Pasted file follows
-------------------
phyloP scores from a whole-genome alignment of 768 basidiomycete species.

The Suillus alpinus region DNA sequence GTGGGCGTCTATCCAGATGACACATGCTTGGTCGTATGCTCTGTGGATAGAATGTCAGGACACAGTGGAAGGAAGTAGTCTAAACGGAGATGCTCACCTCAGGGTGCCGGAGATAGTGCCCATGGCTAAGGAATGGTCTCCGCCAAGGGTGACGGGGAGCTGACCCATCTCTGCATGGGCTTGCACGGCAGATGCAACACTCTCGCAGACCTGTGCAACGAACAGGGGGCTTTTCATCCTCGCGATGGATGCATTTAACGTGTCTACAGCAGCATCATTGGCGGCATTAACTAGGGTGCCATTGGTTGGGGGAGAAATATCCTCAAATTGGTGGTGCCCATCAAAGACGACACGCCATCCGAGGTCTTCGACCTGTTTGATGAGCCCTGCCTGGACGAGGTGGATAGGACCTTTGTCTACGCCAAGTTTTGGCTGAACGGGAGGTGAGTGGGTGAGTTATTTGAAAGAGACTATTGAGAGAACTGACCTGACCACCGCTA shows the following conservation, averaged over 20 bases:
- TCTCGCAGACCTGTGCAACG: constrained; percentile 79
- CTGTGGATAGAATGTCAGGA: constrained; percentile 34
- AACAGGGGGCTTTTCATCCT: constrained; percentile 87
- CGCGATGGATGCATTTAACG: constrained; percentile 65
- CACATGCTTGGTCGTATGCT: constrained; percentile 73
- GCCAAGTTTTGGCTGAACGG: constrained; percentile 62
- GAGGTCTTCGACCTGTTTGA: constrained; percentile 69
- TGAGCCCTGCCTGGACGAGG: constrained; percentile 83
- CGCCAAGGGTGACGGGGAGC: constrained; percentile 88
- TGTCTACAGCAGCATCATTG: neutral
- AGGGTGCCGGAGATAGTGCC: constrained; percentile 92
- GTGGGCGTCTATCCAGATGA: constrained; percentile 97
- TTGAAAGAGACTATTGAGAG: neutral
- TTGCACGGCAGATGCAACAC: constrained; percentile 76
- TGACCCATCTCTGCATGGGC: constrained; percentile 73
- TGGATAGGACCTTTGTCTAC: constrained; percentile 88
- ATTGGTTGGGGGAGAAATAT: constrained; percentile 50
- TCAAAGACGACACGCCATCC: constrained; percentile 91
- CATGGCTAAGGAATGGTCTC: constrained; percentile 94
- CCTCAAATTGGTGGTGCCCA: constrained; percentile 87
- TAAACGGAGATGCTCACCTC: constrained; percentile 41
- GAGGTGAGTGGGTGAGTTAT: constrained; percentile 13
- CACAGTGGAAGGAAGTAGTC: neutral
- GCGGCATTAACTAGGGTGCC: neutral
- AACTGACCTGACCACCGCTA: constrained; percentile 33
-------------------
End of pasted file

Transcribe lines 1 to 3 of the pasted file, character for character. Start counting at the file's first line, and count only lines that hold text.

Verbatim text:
phyloP scores from a whole-genome alignment of 768 basidiomycete species.

The Suillus alpinus region DNA sequence GTGGGCGTCTATCCAGATGACACATGCTTGGTCGTATGCTCTGTGGATAGAATGTCAGGACACAGTGGAAGGAAGTAGTCTAAACGGAGATGCTCACCTCAGGGTGCCGGAGATAGTGCCCATGGCTAAGGAATGGTCTCCGCCAAGGGTGACGGGGAGCTGACCCATCTCTGCATGGGCTTGCACGGCAGATGCAACACTCTCGCAGACCTGTGCAACGAACAGGGGGCTTTTCATCCTCGCGATGGATGCATTTAACGTGTCTACAGCAGCATCATTGGCGGCATTAACTAGGGTGCCATTGGTTGGGGGAGAAATATCCTCAAATTGGTGGTGCCCATCAAAGACGACACGCCATCCGAGGTCTTCGACCTGTTTGATGAGCCCTGCCTGGACGAGGTGGATAGGACCTTTGTCTACGCCAAGTTTTGGCTGAACGGGAGGTGAGTGGGTGAGTTATTTGAAAGAGACTATTGAGAGAACTGACCTGACCACCGCTA shows the following conservation, averaged over 20 bases:
- TCTCGCAGACCTGTGCAACG: constrained; percentile 79